Summary of Magic and Loss
From MAGIC AND LOSS: The Internet as Loss by Virginia Heffernan. Copyright © 2016 by Virginia Heffernan. Reprinted by permission of Simon & Schuster, Inc.
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When New York Times Magazine contributor Virginia Heffernan first saw Funtwo, a virtuosic amateur guitarist, perform on YouTube, she was mesmerized. She watched again and again. A writer at work amid the decline of print, Heffernan realized that the world of ideas and knowledge was going digital, and she dove in headfirst. She found that the best way to approach “digital forms” was through art and literary criticism. And she identifies the Internet, itself, as a sprawling, collective work of art that engages the mind and the heart. Heffernan sees it as civilization’s greatest achievement. Attuned to its esoteric nooks and crannies, she provides the web with an overarching aesthetics. Heffernan is an elegant, eloquent, intellectually ambitious writer. She seeks to build an exhaustive aesthetics of the Internet, touching on its chaotic design, the poetry of texting, and of images, video and music. She gives her sophisticated commentary a personal touch by including anecdotes from her childhood as the daughter of a literary academic, her early digital adventures, her introduction to web culture and her struggles with spirituality in the digital age. Although she has a Harvard PhD in English, Heffernan isn’t a systematic thinker, and her book inevitably falls short of her vaulting ambitions. In her exuberance, and quest for synthesis, she often glides over the psychological and political impact of the dominance of certain platforms like social media. Still, getAbstract recommends her fluent, illuminating text to anyone fascinated by the Internet culture.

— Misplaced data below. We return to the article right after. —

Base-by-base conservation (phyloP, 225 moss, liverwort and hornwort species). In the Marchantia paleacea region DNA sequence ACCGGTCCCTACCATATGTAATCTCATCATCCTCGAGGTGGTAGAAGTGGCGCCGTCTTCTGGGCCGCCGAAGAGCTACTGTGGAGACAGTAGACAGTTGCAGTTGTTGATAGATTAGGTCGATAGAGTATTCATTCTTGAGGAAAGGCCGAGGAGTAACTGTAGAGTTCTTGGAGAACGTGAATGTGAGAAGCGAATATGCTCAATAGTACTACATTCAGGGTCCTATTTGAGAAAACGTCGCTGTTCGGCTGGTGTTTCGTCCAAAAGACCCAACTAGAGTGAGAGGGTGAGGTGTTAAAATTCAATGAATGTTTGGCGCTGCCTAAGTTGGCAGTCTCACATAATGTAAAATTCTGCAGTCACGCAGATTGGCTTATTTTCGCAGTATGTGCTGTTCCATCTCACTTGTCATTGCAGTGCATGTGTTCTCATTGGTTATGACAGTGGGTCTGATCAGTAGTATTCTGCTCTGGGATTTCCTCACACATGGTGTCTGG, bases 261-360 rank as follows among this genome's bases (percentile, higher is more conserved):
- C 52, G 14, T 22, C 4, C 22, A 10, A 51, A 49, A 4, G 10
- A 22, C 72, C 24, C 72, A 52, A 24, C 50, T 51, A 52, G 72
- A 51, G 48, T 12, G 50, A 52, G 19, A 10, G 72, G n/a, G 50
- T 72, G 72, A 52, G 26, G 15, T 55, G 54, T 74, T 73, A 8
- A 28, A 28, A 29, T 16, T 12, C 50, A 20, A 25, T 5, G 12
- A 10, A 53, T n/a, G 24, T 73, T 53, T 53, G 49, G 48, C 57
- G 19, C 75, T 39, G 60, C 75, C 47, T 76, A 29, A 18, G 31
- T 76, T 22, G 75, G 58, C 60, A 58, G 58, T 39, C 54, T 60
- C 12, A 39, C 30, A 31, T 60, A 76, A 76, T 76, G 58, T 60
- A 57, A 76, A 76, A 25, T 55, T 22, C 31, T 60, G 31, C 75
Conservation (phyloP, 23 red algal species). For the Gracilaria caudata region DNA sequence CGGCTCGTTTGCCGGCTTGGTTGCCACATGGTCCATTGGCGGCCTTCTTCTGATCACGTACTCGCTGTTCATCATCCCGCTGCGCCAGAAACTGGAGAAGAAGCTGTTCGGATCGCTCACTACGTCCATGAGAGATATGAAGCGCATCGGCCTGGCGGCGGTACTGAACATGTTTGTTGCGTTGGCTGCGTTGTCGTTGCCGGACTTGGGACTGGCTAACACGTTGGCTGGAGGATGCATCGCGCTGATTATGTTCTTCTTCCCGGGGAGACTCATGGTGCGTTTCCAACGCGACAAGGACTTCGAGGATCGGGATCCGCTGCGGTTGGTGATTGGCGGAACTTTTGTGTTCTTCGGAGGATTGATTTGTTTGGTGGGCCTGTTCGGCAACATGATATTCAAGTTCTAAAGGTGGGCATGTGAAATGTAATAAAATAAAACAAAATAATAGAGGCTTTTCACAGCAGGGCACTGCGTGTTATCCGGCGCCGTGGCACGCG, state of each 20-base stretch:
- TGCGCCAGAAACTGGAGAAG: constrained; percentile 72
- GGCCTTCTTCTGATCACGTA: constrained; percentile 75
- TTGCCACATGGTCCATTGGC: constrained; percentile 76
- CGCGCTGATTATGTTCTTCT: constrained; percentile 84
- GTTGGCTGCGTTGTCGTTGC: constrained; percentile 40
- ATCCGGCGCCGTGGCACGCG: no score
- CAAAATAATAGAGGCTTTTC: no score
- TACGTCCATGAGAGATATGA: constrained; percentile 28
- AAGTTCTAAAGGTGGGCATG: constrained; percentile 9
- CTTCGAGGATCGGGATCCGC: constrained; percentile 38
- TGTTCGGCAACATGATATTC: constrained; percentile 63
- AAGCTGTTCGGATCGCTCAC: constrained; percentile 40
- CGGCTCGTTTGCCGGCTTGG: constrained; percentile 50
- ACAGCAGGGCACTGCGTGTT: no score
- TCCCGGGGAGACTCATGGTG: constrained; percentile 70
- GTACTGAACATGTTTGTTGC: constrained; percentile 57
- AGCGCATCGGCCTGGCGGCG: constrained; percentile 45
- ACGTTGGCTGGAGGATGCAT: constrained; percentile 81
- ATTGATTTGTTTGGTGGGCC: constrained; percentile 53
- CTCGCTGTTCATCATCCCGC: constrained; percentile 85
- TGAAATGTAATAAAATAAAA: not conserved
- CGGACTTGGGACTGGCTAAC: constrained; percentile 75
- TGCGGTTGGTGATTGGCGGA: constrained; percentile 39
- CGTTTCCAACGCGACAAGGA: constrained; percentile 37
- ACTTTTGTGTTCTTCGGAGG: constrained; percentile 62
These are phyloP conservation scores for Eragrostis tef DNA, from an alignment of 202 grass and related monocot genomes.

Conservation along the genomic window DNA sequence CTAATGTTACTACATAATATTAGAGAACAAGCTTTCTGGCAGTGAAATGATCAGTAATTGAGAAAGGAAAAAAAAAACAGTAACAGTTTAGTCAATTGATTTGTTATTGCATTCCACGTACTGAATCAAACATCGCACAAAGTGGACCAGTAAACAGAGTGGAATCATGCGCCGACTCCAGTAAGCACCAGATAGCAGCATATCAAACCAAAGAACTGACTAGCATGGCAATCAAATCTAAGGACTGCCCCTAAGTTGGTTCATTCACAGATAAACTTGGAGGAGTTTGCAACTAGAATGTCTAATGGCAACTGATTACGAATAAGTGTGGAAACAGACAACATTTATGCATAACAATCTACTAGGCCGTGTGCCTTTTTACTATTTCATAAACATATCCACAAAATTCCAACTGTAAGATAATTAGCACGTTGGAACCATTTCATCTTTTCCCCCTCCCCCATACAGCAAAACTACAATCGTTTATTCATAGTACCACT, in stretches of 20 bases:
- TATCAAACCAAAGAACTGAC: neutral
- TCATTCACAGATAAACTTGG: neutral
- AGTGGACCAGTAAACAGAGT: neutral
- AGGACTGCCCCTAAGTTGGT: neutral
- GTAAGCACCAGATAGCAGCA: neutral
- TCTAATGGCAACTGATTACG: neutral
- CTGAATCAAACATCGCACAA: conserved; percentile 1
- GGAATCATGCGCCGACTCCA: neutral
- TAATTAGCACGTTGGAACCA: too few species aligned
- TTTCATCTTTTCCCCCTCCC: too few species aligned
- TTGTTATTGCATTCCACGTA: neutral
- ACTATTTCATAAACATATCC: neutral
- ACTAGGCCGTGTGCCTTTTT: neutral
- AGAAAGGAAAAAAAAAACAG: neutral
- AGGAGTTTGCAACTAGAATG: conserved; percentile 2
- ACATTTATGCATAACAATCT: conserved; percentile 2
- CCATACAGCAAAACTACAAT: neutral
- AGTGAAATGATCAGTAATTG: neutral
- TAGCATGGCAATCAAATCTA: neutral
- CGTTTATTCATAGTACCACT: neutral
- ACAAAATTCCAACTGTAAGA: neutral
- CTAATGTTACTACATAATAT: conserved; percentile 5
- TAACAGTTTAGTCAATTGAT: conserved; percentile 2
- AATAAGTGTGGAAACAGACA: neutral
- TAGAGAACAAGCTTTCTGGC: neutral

About the Author
Regular contributor to The New York Times Magazine Virginia Heffernan has a PhD in English from Harvard University.
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